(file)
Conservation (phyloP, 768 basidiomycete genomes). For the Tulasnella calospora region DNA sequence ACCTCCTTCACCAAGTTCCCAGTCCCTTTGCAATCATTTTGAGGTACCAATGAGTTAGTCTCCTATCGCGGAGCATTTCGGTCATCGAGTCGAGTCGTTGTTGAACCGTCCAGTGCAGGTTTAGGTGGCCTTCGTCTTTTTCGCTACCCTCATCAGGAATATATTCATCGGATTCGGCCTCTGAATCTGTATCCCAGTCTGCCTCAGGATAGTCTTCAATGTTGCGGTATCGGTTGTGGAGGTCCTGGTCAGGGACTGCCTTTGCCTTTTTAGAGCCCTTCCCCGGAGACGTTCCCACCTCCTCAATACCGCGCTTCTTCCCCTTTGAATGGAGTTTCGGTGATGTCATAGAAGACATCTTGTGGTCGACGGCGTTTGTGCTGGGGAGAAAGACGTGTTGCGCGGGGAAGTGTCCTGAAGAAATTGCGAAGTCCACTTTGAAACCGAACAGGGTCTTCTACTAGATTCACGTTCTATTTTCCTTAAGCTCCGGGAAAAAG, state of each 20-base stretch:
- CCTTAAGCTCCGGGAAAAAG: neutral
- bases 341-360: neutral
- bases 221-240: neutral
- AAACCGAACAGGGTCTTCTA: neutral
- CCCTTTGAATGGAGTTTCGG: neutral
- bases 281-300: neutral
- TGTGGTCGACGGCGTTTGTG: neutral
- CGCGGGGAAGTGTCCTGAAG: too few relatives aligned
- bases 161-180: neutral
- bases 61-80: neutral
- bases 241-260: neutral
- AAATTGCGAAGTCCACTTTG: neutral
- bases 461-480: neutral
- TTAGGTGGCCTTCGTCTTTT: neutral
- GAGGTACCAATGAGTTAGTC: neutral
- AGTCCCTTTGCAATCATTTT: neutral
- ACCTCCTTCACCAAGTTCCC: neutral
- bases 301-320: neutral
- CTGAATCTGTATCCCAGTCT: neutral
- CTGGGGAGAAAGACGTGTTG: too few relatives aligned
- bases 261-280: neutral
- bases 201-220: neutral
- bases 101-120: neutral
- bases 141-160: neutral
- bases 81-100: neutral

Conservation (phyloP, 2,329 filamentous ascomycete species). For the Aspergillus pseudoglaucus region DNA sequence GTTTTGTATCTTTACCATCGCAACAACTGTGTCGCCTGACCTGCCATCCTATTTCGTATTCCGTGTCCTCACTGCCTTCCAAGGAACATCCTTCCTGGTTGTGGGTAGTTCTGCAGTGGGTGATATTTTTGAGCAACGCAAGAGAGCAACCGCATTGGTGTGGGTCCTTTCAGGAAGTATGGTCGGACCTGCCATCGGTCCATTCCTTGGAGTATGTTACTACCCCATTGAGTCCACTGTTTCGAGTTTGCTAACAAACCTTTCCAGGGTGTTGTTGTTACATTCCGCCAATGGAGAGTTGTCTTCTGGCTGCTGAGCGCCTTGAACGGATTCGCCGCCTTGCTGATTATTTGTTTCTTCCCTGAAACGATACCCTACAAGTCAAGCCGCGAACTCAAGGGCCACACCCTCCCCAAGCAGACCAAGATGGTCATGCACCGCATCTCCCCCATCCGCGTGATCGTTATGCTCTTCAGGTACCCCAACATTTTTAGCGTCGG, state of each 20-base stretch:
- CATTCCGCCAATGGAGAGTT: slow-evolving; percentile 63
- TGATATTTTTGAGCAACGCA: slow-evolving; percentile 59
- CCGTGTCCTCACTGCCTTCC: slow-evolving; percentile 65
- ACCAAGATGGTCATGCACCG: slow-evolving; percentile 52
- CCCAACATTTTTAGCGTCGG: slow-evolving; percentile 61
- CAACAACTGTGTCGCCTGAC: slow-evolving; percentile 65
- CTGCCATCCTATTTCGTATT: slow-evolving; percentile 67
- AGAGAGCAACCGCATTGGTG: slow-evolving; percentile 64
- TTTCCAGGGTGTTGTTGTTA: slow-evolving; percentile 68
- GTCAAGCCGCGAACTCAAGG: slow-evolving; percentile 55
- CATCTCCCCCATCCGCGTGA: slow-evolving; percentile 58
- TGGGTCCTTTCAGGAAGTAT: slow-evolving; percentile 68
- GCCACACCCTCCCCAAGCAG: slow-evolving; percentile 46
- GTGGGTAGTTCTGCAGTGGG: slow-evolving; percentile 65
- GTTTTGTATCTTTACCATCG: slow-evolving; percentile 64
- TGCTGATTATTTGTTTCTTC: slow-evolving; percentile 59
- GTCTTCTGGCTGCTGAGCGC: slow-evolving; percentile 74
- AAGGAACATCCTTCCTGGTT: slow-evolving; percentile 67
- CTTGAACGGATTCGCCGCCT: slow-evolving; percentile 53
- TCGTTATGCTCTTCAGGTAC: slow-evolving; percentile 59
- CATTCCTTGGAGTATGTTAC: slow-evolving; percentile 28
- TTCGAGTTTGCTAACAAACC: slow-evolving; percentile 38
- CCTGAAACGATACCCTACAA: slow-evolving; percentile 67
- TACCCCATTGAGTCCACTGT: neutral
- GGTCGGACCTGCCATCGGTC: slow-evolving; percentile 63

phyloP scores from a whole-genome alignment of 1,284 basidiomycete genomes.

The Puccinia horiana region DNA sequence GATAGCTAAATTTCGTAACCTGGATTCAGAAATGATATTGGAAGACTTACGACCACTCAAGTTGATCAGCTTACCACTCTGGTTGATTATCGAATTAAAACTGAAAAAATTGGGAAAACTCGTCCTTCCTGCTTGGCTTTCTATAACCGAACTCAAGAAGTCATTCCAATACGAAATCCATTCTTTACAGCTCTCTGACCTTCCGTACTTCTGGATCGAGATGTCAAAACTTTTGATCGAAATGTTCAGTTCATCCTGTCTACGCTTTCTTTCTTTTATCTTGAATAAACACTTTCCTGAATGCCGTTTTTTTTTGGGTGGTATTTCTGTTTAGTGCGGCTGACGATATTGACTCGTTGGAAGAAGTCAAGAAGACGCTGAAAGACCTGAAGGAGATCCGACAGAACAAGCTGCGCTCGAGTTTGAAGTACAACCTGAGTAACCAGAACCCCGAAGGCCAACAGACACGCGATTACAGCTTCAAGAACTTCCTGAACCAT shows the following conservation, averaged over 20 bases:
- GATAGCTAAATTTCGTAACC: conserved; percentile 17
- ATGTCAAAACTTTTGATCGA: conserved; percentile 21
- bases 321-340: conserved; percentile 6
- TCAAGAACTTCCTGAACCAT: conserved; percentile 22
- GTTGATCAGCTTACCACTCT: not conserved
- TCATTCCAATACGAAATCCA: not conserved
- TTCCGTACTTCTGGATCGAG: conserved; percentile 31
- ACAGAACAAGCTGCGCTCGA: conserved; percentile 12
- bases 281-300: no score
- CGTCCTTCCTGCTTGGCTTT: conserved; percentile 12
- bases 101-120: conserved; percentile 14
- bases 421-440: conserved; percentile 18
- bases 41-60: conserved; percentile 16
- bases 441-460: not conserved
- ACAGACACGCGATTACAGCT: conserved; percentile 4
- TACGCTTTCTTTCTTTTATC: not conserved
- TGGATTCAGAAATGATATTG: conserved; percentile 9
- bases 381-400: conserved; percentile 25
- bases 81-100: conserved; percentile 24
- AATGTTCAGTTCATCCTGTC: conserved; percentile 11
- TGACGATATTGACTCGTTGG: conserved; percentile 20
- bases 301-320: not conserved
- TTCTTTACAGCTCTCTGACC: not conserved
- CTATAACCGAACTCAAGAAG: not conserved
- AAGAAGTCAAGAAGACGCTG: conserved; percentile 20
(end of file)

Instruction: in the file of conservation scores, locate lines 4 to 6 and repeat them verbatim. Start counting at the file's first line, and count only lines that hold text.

- bases 221-240: neutral
- AAACCGAACAGGGTCTTCTA: neutral
- CCCTTTGAATGGAGTTTCGG: neutral